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How do I Test the Work Breakdown Structure?

From the systems engineering and systems management way of thinking, we can say that each task in the WBS is a process that converts inputs to outputs. In the WBS we have identified the tasks that must be completed in order for us to complete the project. Is this really good enough, or can we do a better job?

The answer is "Yes, we can do a better job". By applying a little systems management methodology, we can vastly improve the level of accuracy of our work breakdown structure. The technique here is to look at the inputs and the outputs of each of the processes or tasks in the WBS. Each input for each task must come from somewhere, and each of the outputs generated as a result of doing each task must be needed by some other part of the project. By ensuring that each input is coming from somewhere in the project and each output is needed by some other part of the project, we can raise the accuracy of the WBS considerably.

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Although the WBS is an excellent way to find all of the work that needs to be done to complete the project, we can improve this ability considerably by looking at each of the already identified tasks as a process that converts inputs into outputs.

In order for a task to be accomplished it must have the necessary inputs. This is the same thing as saying that before we can make an aluminum die casting, we have to have the metal, the mold, the design, and the metallurgical specification. When we have all of that, we can process the inputs into outputs, the finished casting (see SYSTEMS APPROACH).

The problem is much the same in managing project work breakdown structures. Before we can complete a task in the project, we must have certain inputs from other parts of the project or from somewhere or someone outside of the project. Once we have the necessary inputs, we can process them by doing the work of the task and produce outputs that are the results or products of that task. The outputs of the task must be needed by some other part of the project, or they must contribute to the delivery of a deliverable.

Suppose part of the deliverables of a project is the production of an aluminum die cast heat sink for an electronic assembly (see SYSTEMS APPROACH: DESIGN A HEAT SINK). Before we can produce the die casting we will need to have a design for the heat sink, a metallurgical specification and a design for the mold that will produce it. Before we can design the casting we will have to know the size and layout of the components that will be mounted on it. We will also have to know the amount of heat that will be generated by each component, the temperature of the environment, and the maximum allowable temperature that each component will be allowed to reach.

When we have completed the design task, certain outputs will be produced. Among them might be the dimensions of the heat sink, cooling requirements, maximum allowable temperature, and the aluminum alloy to use, to name a few.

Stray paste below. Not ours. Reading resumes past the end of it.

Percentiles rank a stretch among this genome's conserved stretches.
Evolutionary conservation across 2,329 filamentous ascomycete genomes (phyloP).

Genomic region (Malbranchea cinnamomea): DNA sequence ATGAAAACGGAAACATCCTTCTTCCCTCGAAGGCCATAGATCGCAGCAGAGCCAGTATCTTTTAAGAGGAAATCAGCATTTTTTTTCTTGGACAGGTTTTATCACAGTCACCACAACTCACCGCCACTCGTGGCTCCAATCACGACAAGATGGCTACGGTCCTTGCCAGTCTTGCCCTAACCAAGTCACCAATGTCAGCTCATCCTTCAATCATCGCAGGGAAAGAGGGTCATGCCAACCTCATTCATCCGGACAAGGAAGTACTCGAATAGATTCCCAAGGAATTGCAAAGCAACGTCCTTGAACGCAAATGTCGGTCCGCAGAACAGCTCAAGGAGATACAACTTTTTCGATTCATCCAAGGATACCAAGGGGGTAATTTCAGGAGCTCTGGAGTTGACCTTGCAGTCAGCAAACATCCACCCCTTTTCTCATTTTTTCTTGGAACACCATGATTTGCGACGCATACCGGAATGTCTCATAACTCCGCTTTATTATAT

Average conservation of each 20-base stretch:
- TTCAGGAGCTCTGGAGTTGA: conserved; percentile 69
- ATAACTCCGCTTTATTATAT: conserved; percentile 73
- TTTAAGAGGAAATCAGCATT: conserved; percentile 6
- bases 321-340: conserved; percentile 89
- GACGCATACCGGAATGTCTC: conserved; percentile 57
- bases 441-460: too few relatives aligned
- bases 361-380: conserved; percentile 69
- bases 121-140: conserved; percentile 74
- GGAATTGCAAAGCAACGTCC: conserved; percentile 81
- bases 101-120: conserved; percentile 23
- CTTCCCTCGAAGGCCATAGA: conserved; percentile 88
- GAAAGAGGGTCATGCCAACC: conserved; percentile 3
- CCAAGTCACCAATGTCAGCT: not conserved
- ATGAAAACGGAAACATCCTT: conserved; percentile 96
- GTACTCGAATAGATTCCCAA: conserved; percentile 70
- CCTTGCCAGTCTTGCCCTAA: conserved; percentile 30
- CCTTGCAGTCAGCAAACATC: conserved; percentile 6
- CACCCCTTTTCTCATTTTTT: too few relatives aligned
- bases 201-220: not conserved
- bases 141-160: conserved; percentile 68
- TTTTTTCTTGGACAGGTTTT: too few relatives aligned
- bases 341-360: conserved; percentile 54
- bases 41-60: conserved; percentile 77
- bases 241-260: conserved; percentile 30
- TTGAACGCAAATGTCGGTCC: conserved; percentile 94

When we use this approach to creating the WBS and testing it, we end up having at least two people look at the definition of each task. One person on the project team is looking at the inputs that are necessary for them to do their work and determining the outputs that will be the products of their work. At the same time another person is doing the same thing for their task. In this case they are trying to find another task manager who is looking for the inputs that they will be producing as outputs and they are looking for another task manager who will supply them with the inputs that they need. One task’s output is another task’s input. In this way each input and each output is looked at from the creation and the consuming standpoint.

Every input to a task must come from somewhere and every output from a task must go somewhere. Inputs must come from somewhere within the project or must come from somewhere external to the project. All outputs must be the input to some other task in the project or must contribute to the production of a deliverable.

If a task requires an input and the input cannot be found, it may be necessary to create a new task or at least assign this input as the output of one of the project tasks, or even purchase the input from an outside source.

If the output of a task cannot locate another task that requires it as an input or if it does not contribute to the completion of a deliverable, then the question must be asked, "Is this output necessary?" It might be possible to eliminate this work from the project. So, as an additional benefit we have the opportunity to eliminate from the project unnecessary features or work that someone feels should be done but that is not required by the project.